- Nitrates – Nitrate supplements, naturally found in many leafy vegetables, have several benefits that can positively affect athletes and nonathletes alike. Nitrate supplementation is well associated with vasodilation, and in turn, a decrease in blood pressure (Larsen FJ, Schiffer TA, Borniquel S, Sahlin K, Ekblom B, Lundberg JO, Weitzberg E.). While this reduction in blood pressure is a massive benefit to all individuals, consumption of nitrate supplements can exclusively help athletes by increasing work efficiency through higher power output. Nitrate supplementation has been linked to some improvements in athletic performance, averaging 4.4 percent more output. With this form of supplementation, it is best to take it two to four hours prior to exercising to ensure the body breaks down the compound into usable enzymes, which promote the lengthy list of benefits.
- Vitamin D – Vitamin D is one of the most well known vitamins, both from a natural source and from supplements, but is also one of the most common vitamins for which people are deficient. Vitamin D’s greatest natural source is from the sun, but it can also be absorbed from fish, egg yolks and cheese, as well as vitamin supplements. This vitamin is crucial in building bone strength, a necessity for athletes to perform their best, and is also important for immune system health. Despite the vitamin’s importance, Vitamin D deficiency is a common one with athletes, especially those that play indoor sports like volleyball and basketball, as well as dancers and barbell athletes. With these athletes spending a vast majority of their training and playing time indoors, Vitamin D’s greatest source is often missed. Vitamin D supplements can be extremely beneficial to ensure these athletes counter the missed source of this bone-builder. In fact, a study found that Vitamin D supplementation for ballet dancers both improved strength and reduced their risk of bone injury (Wyon MA, Koutedakis Y, Wolman R, Nevill AM, Allen N.).
- Iron – While the daily intake of the rest of the micronutrients on this list can be supported by supplementation, iron intake is easily improved by introducing a fuller diet. Iron can be obtained from various foods including many meats, beans and spinach. Consumption of iron has loads of benefits to all individuals, especially athletes, as it aids in antioxidants, immune function and helps create red blood cells. Iron deficiency can result in increased fatigue, so a complete diet with plenty of iron is crucial for athletes as they aim to consistently perform at their best. Iron deficiency anemia, a direct result of a lack of red blood cells, is especially common in females. While men are recommended to intake 8 milligrams of iron every day, females are advised to consume 18 milligram per day. For athletic performance and general health alike, consuming the correct amount of iron is highly important.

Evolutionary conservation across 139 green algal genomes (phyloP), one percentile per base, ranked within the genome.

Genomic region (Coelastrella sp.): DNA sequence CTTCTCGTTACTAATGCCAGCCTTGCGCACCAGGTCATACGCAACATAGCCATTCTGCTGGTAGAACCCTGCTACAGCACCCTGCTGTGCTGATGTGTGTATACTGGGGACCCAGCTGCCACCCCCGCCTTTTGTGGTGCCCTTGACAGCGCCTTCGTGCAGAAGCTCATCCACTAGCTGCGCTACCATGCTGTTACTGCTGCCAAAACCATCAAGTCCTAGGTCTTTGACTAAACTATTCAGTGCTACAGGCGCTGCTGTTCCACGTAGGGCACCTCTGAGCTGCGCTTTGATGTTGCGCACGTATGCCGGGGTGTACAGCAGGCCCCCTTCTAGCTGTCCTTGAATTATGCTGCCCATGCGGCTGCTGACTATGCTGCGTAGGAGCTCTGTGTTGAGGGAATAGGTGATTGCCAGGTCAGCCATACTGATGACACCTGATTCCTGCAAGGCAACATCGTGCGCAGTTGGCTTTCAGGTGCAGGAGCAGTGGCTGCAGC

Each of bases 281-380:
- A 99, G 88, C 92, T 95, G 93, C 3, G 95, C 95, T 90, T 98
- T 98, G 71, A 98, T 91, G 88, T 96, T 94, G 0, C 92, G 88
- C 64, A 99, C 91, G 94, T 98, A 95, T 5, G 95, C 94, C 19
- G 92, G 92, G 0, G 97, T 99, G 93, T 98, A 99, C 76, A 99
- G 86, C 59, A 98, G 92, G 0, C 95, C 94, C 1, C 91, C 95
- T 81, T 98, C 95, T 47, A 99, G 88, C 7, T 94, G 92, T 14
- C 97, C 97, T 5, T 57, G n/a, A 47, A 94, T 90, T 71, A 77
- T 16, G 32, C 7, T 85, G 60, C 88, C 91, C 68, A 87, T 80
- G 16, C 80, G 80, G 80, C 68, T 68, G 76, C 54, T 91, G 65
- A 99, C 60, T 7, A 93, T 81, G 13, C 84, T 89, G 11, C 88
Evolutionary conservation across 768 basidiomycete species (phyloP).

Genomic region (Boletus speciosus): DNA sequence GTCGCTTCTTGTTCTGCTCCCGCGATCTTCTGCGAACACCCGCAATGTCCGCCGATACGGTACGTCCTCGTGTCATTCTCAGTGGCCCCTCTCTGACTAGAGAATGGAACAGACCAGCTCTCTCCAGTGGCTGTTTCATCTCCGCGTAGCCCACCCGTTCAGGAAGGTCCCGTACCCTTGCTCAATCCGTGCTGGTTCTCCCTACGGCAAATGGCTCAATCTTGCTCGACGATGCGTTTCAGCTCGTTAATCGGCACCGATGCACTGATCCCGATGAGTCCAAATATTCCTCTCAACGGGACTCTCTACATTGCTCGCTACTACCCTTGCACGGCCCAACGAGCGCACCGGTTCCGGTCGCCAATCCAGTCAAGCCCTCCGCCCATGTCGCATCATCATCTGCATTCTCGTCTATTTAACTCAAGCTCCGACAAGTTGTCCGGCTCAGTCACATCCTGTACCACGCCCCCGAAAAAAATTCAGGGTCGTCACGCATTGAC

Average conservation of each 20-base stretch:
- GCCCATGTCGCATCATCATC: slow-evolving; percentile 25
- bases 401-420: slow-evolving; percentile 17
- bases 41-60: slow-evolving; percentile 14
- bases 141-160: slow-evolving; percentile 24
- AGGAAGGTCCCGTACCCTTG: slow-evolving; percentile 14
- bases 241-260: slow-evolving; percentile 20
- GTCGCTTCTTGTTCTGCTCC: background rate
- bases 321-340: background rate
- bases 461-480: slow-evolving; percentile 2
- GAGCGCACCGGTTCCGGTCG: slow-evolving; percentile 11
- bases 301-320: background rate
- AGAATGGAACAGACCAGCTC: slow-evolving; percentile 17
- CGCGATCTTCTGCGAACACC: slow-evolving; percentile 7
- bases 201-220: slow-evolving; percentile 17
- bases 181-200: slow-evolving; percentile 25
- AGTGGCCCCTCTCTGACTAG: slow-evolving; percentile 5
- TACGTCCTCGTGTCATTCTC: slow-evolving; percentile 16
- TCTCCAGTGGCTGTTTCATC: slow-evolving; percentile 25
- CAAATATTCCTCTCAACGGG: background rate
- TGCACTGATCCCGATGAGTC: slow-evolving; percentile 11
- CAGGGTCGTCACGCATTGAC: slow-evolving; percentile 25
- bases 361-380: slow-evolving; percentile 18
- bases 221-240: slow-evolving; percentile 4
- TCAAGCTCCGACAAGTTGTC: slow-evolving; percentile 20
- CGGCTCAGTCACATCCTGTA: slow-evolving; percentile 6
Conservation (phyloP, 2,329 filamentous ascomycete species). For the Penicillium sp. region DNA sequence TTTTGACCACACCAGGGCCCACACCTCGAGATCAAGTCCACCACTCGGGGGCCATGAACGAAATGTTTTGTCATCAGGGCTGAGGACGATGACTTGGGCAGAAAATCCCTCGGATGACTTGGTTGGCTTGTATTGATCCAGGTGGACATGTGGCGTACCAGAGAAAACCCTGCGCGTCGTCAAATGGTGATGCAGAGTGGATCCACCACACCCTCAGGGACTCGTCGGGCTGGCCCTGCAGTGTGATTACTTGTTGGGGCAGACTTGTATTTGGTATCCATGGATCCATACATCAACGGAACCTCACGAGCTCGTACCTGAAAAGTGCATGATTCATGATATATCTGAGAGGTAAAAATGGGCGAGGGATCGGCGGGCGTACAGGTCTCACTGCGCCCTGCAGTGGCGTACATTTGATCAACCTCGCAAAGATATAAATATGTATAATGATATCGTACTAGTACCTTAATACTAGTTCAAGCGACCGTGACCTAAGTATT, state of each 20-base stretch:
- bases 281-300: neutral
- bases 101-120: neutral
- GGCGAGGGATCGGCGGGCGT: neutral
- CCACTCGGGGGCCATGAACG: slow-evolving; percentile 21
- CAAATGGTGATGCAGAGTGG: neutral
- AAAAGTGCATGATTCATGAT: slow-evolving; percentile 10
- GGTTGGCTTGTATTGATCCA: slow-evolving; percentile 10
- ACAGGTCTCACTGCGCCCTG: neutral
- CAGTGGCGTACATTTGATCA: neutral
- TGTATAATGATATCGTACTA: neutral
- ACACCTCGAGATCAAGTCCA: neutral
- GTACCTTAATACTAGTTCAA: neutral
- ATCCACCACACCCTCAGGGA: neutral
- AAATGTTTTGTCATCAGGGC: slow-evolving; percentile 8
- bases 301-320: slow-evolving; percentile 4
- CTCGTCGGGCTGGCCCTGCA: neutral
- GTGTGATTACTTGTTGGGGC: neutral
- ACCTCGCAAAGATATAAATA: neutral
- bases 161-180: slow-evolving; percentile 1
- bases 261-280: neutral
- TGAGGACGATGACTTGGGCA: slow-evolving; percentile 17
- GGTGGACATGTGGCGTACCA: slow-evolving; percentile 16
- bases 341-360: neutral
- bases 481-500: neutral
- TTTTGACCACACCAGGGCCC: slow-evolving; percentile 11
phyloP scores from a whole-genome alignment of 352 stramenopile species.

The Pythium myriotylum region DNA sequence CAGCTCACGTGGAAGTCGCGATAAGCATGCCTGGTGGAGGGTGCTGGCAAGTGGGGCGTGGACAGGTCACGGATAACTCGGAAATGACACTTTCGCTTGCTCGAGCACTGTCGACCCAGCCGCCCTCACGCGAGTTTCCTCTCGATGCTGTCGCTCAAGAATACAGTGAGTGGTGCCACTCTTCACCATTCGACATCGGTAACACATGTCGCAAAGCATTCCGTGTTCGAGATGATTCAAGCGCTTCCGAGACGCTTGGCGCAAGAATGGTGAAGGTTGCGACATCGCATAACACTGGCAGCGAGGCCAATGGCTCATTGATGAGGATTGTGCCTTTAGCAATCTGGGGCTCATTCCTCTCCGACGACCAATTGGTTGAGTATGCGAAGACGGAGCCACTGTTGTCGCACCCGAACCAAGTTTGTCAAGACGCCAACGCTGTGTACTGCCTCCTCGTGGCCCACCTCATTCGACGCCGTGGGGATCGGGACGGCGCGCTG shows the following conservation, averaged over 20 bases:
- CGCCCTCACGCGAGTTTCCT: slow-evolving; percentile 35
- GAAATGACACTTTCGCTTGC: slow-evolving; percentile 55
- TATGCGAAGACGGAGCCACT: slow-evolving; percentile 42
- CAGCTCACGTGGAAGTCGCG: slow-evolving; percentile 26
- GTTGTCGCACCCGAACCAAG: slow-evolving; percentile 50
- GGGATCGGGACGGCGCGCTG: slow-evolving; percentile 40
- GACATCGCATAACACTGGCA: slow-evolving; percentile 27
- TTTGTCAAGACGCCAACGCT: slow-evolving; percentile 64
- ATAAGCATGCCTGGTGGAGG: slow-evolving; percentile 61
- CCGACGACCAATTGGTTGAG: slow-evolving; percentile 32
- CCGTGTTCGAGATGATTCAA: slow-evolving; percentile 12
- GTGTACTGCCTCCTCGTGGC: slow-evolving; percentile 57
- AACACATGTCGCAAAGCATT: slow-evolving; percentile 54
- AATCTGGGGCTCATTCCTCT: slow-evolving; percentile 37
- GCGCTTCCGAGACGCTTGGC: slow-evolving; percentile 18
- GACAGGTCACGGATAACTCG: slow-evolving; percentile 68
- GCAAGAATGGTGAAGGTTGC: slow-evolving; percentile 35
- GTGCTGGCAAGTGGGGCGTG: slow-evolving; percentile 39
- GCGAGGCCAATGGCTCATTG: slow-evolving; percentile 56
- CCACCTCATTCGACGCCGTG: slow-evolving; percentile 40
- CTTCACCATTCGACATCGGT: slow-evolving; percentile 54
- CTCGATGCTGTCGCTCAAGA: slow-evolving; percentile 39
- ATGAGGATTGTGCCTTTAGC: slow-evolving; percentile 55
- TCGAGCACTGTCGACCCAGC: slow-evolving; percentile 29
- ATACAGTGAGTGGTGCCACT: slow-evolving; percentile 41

- Vitamin B12 – Another common deficiency, Vitamin B12 is instrumental in several functions. Vitamin B12 is a large factor in energy metabolism, red blood cell function and, most importantly for athletes, counters megaloblastic anemia, which results in fatigue and grogginess. This vitamin will not result in massive changes for those with a balanced diet and complete consumption, however, it ensures noticeable changes for those suffering from this deficiency, promoting increased energy and muscle endurance (“Office of Dietary Supplements – Vitamin B12.”). Along with supplements, Vitamin B12 can be consumed in a variety of foods, primarily meats, fish, eggs, dairy and even some breakfast cereals. Vitamin B12 has also been linked to increases in serotonin levels, leading some to believe that it can positively affect mental health, a key factor in optimizing the whole athlete.